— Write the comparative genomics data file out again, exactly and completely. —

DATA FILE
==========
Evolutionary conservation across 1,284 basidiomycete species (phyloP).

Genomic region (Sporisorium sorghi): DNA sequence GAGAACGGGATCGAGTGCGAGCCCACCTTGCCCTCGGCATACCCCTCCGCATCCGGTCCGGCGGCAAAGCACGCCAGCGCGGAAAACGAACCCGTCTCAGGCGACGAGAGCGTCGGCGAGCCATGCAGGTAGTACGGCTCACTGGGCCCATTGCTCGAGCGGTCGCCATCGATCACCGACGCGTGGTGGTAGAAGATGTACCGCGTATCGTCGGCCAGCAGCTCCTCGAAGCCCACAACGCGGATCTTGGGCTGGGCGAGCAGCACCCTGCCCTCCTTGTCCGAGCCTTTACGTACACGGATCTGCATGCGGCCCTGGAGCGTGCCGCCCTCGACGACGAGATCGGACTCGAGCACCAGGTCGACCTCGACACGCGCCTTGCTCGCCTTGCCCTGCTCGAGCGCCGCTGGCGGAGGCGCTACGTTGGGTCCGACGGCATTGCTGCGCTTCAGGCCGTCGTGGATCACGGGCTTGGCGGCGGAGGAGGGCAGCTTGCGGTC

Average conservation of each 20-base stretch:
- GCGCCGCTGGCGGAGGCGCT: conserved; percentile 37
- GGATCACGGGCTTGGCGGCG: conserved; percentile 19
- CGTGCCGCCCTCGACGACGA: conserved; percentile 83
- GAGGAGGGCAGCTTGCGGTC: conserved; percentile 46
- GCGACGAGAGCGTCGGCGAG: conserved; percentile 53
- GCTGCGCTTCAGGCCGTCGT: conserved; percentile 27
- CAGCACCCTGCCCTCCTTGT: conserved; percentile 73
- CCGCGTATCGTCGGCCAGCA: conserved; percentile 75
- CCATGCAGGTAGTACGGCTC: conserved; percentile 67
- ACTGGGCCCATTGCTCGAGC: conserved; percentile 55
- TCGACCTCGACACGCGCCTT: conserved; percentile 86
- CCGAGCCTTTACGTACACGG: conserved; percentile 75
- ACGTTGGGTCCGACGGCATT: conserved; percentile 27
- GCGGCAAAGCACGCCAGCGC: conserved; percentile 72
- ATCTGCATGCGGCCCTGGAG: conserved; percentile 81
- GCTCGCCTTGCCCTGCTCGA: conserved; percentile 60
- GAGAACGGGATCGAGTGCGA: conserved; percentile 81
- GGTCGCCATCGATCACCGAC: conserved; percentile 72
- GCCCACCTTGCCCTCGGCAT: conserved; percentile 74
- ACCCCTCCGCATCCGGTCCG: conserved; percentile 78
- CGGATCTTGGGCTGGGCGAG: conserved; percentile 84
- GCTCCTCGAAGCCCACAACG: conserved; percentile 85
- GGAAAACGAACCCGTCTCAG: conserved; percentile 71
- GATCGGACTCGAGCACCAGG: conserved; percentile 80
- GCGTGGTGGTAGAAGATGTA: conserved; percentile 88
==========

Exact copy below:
Evolutionary conservation across 1,284 basidiomycete species (phyloP).

Genomic region (Sporisorium sorghi): DNA sequence GAGAACGGGATCGAGTGCGAGCCCACCTTGCCCTCGGCATACCCCTCCGCATCCGGTCCGGCGGCAAAGCACGCCAGCGCGGAAAACGAACCCGTCTCAGGCGACGAGAGCGTCGGCGAGCCATGCAGGTAGTACGGCTCACTGGGCCCATTGCTCGAGCGGTCGCCATCGATCACCGACGCGTGGTGGTAGAAGATGTACCGCGTATCGTCGGCCAGCAGCTCCTCGAAGCCCACAACGCGGATCTTGGGCTGGGCGAGCAGCACCCTGCCCTCCTTGTCCGAGCCTTTACGTACACGGATCTGCATGCGGCCCTGGAGCGTGCCGCCCTCGACGACGAGATCGGACTCGAGCACCAGGTCGACCTCGACACGCGCCTTGCTCGCCTTGCCCTGCTCGAGCGCCGCTGGCGGAGGCGCTACGTTGGGTCCGACGGCATTGCTGCGCTTCAGGCCGTCGTGGATCACGGGCTTGGCGGCGGAGGAGGGCAGCTTGCGGTC

Average conservation of each 20-base stretch:
- GCGCCGCTGGCGGAGGCGCT: conserved; percentile 37
- GGATCACGGGCTTGGCGGCG: conserved; percentile 19
- CGTGCCGCCCTCGACGACGA: conserved; percentile 83
- GAGGAGGGCAGCTTGCGGTC: conserved; percentile 46
- GCGACGAGAGCGTCGGCGAG: conserved; percentile 53
- GCTGCGCTTCAGGCCGTCGT: conserved; percentile 27
- CAGCACCCTGCCCTCCTTGT: conserved; percentile 73
- CCGCGTATCGTCGGCCAGCA: conserved; percentile 75
- CCATGCAGGTAGTACGGCTC: conserved; percentile 67
- ACTGGGCCCATTGCTCGAGC: conserved; percentile 55
- TCGACCTCGACACGCGCCTT: conserved; percentile 86
- CCGAGCCTTTACGTACACGG: conserved; percentile 75
- ACGTTGGGTCCGACGGCATT: conserved; percentile 27
- GCGGCAAAGCACGCCAGCGC: conserved; percentile 72
- ATCTGCATGCGGCCCTGGAG: conserved; percentile 81
- GCTCGCCTTGCCCTGCTCGA: conserved; percentile 60
- GAGAACGGGATCGAGTGCGA: conserved; percentile 81
- GGTCGCCATCGATCACCGAC: conserved; percentile 72
- GCCCACCTTGCCCTCGGCAT: conserved; percentile 74
- ACCCCTCCGCATCCGGTCCG: conserved; percentile 78
- CGGATCTTGGGCTGGGCGAG: conserved; percentile 84
- GCTCCTCGAAGCCCACAACG: conserved; percentile 85
- GGAAAACGAACCCGTCTCAG: conserved; percentile 71
- GATCGGACTCGAGCACCAGG: conserved; percentile 80
- GCGTGGTGGTAGAAGATGTA: conserved; percentile 88